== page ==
MIBOR rate is for Indian inter-bank market, and is calculated on daily basis by National Stock Exchange (NSE), along with Fixed Income Money Market and Derivative Association of India (FIMMDA).

It is a weighted average of lending rates of a group of banks (including Public Sector banks, Private Sector Banks, Primary Dealers, Foreign Banks in India, etc.), on funds lent to first-class borrowers (well rated borrowers)

MIBOR is published on different timings (e.g., 9:40 A.M., 11:30 A.M. etc), and for several maturity periods (e.g., overnight, 3 days, 2 weeks, 1 month, etc.)

Mumbai Inter-Bank Bid Rate (MIBID) is the opposite of MIBOR. While MIBOR is the benchmark rate at which banks are willing to offer loans to other bank, MIBID is the benchmark rate at which banks are willing to take loans (paying the MIBID interest rate) from other banks.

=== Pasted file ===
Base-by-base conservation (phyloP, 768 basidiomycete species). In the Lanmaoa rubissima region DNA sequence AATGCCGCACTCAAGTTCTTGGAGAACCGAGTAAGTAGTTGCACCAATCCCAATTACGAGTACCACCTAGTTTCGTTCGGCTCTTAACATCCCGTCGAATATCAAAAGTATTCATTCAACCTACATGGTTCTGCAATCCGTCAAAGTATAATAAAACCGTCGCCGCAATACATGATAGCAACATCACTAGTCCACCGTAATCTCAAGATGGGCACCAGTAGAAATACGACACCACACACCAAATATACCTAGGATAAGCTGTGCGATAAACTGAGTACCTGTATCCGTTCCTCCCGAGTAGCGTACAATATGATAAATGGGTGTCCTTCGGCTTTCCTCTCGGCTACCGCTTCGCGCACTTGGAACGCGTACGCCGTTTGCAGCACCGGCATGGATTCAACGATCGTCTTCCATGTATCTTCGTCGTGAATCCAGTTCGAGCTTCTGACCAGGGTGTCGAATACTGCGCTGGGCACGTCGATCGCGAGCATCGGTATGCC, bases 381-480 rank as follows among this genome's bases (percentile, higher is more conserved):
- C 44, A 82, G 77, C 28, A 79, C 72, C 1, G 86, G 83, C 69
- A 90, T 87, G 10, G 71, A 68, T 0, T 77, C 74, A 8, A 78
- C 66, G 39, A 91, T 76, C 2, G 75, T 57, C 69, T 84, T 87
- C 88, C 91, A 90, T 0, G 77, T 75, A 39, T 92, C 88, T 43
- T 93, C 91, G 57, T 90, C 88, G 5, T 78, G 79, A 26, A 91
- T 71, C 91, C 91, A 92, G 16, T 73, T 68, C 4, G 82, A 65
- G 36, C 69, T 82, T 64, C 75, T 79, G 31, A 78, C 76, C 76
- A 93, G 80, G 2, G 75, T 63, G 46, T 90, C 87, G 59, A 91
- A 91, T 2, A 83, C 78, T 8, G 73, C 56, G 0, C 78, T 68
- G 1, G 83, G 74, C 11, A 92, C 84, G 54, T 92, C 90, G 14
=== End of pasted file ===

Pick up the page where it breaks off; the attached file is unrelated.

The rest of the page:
Note that MIBID rate is always less than MIBOR rate, because, banks will try to pay less interest after taking loans, and will try to get more interest while offering loans. It is also the weighted average of interest rates at which several banks (taken as survey) are willing to pay.

Currently FIMMDA and NSE came with a new product, named as 'FIMMDA-NSE MIBID/MIBOR' which acts like the benchmark for the inter-bank market in India (taking both MIBOR and MIBID together)

Products linked with LIBOR/MIBOR